More Brands Are Turning to Native Advertising, Fueling the Market's Rapid Growth
Marketing Content Strategy

More Brands Are Turning to Native Advertising, Fueling the Market’s Rapid Growth

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“Going native” appears to be the rallying cry of more and more brands, lured by the potential of native content.

A new report from MediaRadar charts the dramatic growth of native ads in 2014. According to the company’s 3rd Native Advertising Index, in excess of 851 brands purchased native ads in December on the top 100 consumer and B2B websites. This compares to 688 brands that purchased native ads the previous July—representing a 24 percent increase in native ads between July and December 2014.

Across the entire market, an average of 546 brands begin using native ads each month, MediaRadar found.

Native content is often considered a subset of content marketing, and it generally refers to how brands work with online publications to create paid content that follows the form and function of that platform. For instance, native ads could include promoted tweets or suggested Facebook posts; it could also take the form of a 1,500-word piece on Netflix’s Orange Is the New Black for the New York Times.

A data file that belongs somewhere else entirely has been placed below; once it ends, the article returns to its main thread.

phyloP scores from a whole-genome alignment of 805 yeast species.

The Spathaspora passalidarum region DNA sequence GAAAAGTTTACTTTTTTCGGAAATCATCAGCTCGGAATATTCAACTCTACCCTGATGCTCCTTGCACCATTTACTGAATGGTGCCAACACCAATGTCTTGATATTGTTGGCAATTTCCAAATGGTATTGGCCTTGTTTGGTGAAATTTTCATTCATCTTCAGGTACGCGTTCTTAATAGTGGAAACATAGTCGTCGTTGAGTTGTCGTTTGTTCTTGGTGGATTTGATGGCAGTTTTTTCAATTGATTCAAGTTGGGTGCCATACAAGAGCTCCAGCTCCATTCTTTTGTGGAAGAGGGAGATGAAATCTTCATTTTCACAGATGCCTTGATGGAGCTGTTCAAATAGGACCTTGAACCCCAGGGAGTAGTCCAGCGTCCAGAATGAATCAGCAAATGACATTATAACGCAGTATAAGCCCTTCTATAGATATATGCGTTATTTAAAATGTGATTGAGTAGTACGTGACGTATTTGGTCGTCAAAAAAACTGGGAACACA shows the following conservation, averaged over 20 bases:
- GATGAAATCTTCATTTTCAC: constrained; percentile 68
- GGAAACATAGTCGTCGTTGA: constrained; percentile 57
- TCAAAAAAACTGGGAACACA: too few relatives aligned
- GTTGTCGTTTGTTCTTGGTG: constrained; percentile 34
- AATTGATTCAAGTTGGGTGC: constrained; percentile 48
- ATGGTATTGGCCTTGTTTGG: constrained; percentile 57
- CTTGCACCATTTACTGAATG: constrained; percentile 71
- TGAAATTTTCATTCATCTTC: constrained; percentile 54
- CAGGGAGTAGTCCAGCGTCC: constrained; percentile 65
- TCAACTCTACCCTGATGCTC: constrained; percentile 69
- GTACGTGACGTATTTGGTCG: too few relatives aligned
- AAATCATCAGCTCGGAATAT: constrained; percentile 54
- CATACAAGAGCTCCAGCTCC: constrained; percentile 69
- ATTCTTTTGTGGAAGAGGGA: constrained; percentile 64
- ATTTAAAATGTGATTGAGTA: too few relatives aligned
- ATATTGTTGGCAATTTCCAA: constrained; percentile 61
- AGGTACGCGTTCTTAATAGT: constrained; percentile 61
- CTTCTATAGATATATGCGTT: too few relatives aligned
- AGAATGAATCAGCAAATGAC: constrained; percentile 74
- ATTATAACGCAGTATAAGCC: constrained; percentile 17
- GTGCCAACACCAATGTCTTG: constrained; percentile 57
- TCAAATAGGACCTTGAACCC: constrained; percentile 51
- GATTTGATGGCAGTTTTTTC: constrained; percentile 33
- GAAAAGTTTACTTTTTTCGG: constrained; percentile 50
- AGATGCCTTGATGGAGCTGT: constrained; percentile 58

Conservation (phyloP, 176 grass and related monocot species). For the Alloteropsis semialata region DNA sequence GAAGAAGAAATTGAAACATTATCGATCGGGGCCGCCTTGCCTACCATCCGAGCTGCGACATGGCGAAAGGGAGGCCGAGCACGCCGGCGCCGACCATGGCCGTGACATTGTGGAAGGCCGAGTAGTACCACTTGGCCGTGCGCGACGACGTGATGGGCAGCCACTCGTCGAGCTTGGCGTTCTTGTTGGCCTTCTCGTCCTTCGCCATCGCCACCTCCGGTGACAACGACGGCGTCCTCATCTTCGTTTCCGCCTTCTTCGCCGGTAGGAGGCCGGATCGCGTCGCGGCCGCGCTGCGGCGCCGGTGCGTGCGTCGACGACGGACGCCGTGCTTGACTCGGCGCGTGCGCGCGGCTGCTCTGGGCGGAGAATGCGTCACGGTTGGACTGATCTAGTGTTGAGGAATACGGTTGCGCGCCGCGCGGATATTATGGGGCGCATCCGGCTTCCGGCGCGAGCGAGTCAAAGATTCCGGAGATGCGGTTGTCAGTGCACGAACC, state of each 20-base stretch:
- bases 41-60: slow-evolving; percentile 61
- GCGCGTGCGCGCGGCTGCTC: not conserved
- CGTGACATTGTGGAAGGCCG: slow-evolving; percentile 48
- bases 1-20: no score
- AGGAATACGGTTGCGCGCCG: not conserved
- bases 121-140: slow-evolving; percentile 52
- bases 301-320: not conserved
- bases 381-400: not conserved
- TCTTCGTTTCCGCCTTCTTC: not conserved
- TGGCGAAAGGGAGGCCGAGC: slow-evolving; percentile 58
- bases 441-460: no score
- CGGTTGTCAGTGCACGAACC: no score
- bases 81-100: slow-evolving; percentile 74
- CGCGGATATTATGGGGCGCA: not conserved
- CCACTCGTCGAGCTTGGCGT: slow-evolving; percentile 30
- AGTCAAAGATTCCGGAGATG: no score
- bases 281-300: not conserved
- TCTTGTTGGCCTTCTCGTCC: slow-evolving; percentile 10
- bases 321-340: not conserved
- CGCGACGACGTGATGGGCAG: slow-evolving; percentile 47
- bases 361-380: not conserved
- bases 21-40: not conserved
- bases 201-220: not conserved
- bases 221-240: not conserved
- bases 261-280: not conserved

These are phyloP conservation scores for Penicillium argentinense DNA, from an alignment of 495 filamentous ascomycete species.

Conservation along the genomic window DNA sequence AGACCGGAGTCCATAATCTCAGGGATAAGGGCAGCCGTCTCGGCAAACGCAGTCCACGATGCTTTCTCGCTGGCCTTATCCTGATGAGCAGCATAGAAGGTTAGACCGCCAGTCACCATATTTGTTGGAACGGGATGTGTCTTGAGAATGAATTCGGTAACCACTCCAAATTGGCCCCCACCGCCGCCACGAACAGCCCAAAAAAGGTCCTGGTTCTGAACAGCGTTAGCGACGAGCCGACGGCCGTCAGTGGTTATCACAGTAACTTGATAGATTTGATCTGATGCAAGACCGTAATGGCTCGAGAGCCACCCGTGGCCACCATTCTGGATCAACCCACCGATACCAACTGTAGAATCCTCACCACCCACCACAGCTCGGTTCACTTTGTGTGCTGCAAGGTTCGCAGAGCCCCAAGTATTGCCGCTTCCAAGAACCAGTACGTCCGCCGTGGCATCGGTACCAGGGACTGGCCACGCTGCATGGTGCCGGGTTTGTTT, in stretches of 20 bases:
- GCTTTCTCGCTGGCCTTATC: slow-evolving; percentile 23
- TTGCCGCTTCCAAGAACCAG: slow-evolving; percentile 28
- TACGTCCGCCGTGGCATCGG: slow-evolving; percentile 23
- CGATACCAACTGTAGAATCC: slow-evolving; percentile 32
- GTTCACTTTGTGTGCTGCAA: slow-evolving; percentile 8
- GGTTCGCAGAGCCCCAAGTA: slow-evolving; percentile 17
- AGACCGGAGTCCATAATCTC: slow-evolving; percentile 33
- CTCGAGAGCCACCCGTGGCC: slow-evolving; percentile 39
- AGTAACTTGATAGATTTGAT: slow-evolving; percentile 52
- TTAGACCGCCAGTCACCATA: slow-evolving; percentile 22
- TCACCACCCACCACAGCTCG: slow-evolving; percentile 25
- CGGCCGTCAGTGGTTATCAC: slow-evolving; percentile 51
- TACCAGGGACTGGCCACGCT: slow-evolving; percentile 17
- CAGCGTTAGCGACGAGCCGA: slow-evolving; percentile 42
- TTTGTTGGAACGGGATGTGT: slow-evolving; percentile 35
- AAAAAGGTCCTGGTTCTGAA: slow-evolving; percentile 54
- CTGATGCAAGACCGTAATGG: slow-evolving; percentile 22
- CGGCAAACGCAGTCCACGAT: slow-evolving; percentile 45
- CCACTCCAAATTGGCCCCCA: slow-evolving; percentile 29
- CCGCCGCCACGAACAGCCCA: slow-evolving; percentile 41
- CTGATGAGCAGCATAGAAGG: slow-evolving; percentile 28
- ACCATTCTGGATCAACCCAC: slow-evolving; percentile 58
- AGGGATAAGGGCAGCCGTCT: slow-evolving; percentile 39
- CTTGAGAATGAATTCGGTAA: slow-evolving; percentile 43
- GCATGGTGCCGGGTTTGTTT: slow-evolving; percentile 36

The native content strategy speaks to brands that anticipate better results than what they would get from more traditional display ads or other promotions. Unlike a traditional ad, native content is easily shared. If you want your content to bounce across the Web, native ads can help make it happen.

“Native advertising is attractive because it places the advertiser closer to the audience,” said MediaRadar CEO and co-founder Todd Krizelman. “The advertiser isn’t just on the sidelines, but now part of the content narrative. This has led to much higher response rates and improved aided and unaided brand awareness.”

MediaRadar found technology brands are leading the pack when it comes to running native ads, followed by media and entertainment. But while technology, media, and entertainment categories lead the way in the overall number of native ads, other categories actually boast higher adoption rates. Twenty-three percent of advertisers in the pets category bought native ads from June through December 2014. Brands in the alcohol industry weren’t far behind, with 21 percent buying native ads.

Adoption of native advertising bar graphBrand investment in native ads is expected to triple between 2013 and 2015, as Skyword previously reported. But while native advertising may boast better engagement than its more traditional advertising ancestors, native ads aren’t a panacea; to get eyeballs, the content has to be good. The better stories brands can weave, the more likely their content will go viral.

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